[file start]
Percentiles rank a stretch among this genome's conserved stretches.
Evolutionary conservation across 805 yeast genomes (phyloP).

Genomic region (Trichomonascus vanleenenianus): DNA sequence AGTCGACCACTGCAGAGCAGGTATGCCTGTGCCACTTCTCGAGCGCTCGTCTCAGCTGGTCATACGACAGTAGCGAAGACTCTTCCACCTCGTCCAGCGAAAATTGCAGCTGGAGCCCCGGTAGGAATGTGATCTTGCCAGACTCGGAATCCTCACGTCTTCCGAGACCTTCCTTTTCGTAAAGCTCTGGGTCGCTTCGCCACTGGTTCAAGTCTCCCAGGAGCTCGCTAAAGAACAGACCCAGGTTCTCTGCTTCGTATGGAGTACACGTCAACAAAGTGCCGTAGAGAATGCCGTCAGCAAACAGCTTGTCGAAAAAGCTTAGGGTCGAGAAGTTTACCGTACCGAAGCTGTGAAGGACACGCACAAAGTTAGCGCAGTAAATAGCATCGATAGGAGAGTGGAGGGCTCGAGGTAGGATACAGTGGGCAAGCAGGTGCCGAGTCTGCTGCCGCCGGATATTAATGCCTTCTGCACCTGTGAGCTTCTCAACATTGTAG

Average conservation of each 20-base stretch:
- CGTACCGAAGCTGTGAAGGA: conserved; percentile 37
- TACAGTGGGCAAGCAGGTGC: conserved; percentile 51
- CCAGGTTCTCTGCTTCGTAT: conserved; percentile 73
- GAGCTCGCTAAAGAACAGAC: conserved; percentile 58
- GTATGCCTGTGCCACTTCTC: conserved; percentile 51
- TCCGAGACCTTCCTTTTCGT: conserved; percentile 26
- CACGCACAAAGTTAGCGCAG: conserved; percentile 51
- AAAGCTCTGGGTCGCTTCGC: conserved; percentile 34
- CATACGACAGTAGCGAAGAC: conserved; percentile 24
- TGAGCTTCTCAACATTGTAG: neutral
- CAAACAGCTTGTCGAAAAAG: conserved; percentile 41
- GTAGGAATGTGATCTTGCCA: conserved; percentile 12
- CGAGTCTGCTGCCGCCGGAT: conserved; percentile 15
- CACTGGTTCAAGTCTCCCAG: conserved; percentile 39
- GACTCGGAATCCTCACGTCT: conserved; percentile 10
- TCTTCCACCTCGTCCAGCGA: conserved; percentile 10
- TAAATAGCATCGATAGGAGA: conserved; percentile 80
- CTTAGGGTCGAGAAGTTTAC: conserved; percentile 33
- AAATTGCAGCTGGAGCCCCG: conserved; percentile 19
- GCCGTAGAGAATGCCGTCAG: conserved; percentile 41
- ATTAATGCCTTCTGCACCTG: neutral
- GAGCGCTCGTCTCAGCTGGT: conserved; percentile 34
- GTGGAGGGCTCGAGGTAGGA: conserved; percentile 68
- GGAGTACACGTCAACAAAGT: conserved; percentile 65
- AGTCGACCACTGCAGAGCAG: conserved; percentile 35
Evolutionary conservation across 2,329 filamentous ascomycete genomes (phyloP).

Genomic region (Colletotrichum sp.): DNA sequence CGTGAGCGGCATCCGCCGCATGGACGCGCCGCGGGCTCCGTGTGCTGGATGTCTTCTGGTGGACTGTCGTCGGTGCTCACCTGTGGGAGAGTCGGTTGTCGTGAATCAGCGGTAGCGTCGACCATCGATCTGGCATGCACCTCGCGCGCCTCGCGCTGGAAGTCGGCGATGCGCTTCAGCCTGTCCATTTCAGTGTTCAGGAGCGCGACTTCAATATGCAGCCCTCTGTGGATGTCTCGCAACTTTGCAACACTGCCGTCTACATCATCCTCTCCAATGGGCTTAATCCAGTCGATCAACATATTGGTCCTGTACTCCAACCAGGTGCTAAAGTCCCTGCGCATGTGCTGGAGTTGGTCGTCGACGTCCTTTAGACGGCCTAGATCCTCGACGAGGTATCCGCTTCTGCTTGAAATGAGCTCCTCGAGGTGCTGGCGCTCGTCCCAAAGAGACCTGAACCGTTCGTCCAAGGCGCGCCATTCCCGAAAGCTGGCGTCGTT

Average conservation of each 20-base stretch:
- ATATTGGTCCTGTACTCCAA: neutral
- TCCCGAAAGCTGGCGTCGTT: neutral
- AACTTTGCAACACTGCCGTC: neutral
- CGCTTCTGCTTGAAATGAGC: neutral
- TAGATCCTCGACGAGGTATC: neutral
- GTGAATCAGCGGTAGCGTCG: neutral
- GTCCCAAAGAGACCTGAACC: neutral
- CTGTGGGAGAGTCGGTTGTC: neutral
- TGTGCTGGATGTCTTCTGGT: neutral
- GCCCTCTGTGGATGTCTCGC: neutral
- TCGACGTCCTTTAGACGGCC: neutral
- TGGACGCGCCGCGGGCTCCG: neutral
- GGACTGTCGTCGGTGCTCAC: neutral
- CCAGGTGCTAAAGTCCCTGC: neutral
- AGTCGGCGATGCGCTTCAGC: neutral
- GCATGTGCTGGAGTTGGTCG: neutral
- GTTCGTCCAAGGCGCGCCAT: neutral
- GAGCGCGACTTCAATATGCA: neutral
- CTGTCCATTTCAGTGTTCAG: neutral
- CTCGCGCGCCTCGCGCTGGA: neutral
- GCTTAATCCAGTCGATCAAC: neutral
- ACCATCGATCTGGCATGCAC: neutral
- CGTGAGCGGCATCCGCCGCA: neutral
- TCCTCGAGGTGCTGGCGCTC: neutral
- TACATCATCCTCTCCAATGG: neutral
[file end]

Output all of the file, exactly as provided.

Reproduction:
Percentiles rank a stretch among this genome's conserved stretches.
Evolutionary conservation across 805 yeast genomes (phyloP).

Genomic region (Trichomonascus vanleenenianus): DNA sequence AGTCGACCACTGCAGAGCAGGTATGCCTGTGCCACTTCTCGAGCGCTCGTCTCAGCTGGTCATACGACAGTAGCGAAGACTCTTCCACCTCGTCCAGCGAAAATTGCAGCTGGAGCCCCGGTAGGAATGTGATCTTGCCAGACTCGGAATCCTCACGTCTTCCGAGACCTTCCTTTTCGTAAAGCTCTGGGTCGCTTCGCCACTGGTTCAAGTCTCCCAGGAGCTCGCTAAAGAACAGACCCAGGTTCTCTGCTTCGTATGGAGTACACGTCAACAAAGTGCCGTAGAGAATGCCGTCAGCAAACAGCTTGTCGAAAAAGCTTAGGGTCGAGAAGTTTACCGTACCGAAGCTGTGAAGGACACGCACAAAGTTAGCGCAGTAAATAGCATCGATAGGAGAGTGGAGGGCTCGAGGTAGGATACAGTGGGCAAGCAGGTGCCGAGTCTGCTGCCGCCGGATATTAATGCCTTCTGCACCTGTGAGCTTCTCAACATTGTAG

Average conservation of each 20-base stretch:
- CGTACCGAAGCTGTGAAGGA: conserved; percentile 37
- TACAGTGGGCAAGCAGGTGC: conserved; percentile 51
- CCAGGTTCTCTGCTTCGTAT: conserved; percentile 73
- GAGCTCGCTAAAGAACAGAC: conserved; percentile 58
- GTATGCCTGTGCCACTTCTC: conserved; percentile 51
- TCCGAGACCTTCCTTTTCGT: conserved; percentile 26
- CACGCACAAAGTTAGCGCAG: conserved; percentile 51
- AAAGCTCTGGGTCGCTTCGC: conserved; percentile 34
- CATACGACAGTAGCGAAGAC: conserved; percentile 24
- TGAGCTTCTCAACATTGTAG: neutral
- CAAACAGCTTGTCGAAAAAG: conserved; percentile 41
- GTAGGAATGTGATCTTGCCA: conserved; percentile 12
- CGAGTCTGCTGCCGCCGGAT: conserved; percentile 15
- CACTGGTTCAAGTCTCCCAG: conserved; percentile 39
- GACTCGGAATCCTCACGTCT: conserved; percentile 10
- TCTTCCACCTCGTCCAGCGA: conserved; percentile 10
- TAAATAGCATCGATAGGAGA: conserved; percentile 80
- CTTAGGGTCGAGAAGTTTAC: conserved; percentile 33
- AAATTGCAGCTGGAGCCCCG: conserved; percentile 19
- GCCGTAGAGAATGCCGTCAG: conserved; percentile 41
- ATTAATGCCTTCTGCACCTG: neutral
- GAGCGCTCGTCTCAGCTGGT: conserved; percentile 34
- GTGGAGGGCTCGAGGTAGGA: conserved; percentile 68
- GGAGTACACGTCAACAAAGT: conserved; percentile 65
- AGTCGACCACTGCAGAGCAG: conserved; percentile 35
Evolutionary conservation across 2,329 filamentous ascomycete genomes (phyloP).

Genomic region (Colletotrichum sp.): DNA sequence CGTGAGCGGCATCCGCCGCATGGACGCGCCGCGGGCTCCGTGTGCTGGATGTCTTCTGGTGGACTGTCGTCGGTGCTCACCTGTGGGAGAGTCGGTTGTCGTGAATCAGCGGTAGCGTCGACCATCGATCTGGCATGCACCTCGCGCGCCTCGCGCTGGAAGTCGGCGATGCGCTTCAGCCTGTCCATTTCAGTGTTCAGGAGCGCGACTTCAATATGCAGCCCTCTGTGGATGTCTCGCAACTTTGCAACACTGCCGTCTACATCATCCTCTCCAATGGGCTTAATCCAGTCGATCAACATATTGGTCCTGTACTCCAACCAGGTGCTAAAGTCCCTGCGCATGTGCTGGAGTTGGTCGTCGACGTCCTTTAGACGGCCTAGATCCTCGACGAGGTATCCGCTTCTGCTTGAAATGAGCTCCTCGAGGTGCTGGCGCTCGTCCCAAAGAGACCTGAACCGTTCGTCCAAGGCGCGCCATTCCCGAAAGCTGGCGTCGTT

Average conservation of each 20-base stretch:
- ATATTGGTCCTGTACTCCAA: neutral
- TCCCGAAAGCTGGCGTCGTT: neutral
- AACTTTGCAACACTGCCGTC: neutral
- CGCTTCTGCTTGAAATGAGC: neutral
- TAGATCCTCGACGAGGTATC: neutral
- GTGAATCAGCGGTAGCGTCG: neutral
- GTCCCAAAGAGACCTGAACC: neutral
- CTGTGGGAGAGTCGGTTGTC: neutral
- TGTGCTGGATGTCTTCTGGT: neutral
- GCCCTCTGTGGATGTCTCGC: neutral
- TCGACGTCCTTTAGACGGCC: neutral
- TGGACGCGCCGCGGGCTCCG: neutral
- GGACTGTCGTCGGTGCTCAC: neutral
- CCAGGTGCTAAAGTCCCTGC: neutral
- AGTCGGCGATGCGCTTCAGC: neutral
- GCATGTGCTGGAGTTGGTCG: neutral
- GTTCGTCCAAGGCGCGCCAT: neutral
- GAGCGCGACTTCAATATGCA: neutral
- CTGTCCATTTCAGTGTTCAG: neutral
- CTCGCGCGCCTCGCGCTGGA: neutral
- GCTTAATCCAGTCGATCAAC: neutral
- ACCATCGATCTGGCATGCAC: neutral
- CGTGAGCGGCATCCGCCGCA: neutral
- TCCTCGAGGTGCTGGCGCTC: neutral
- TACATCATCCTCTCCAATGG: neutral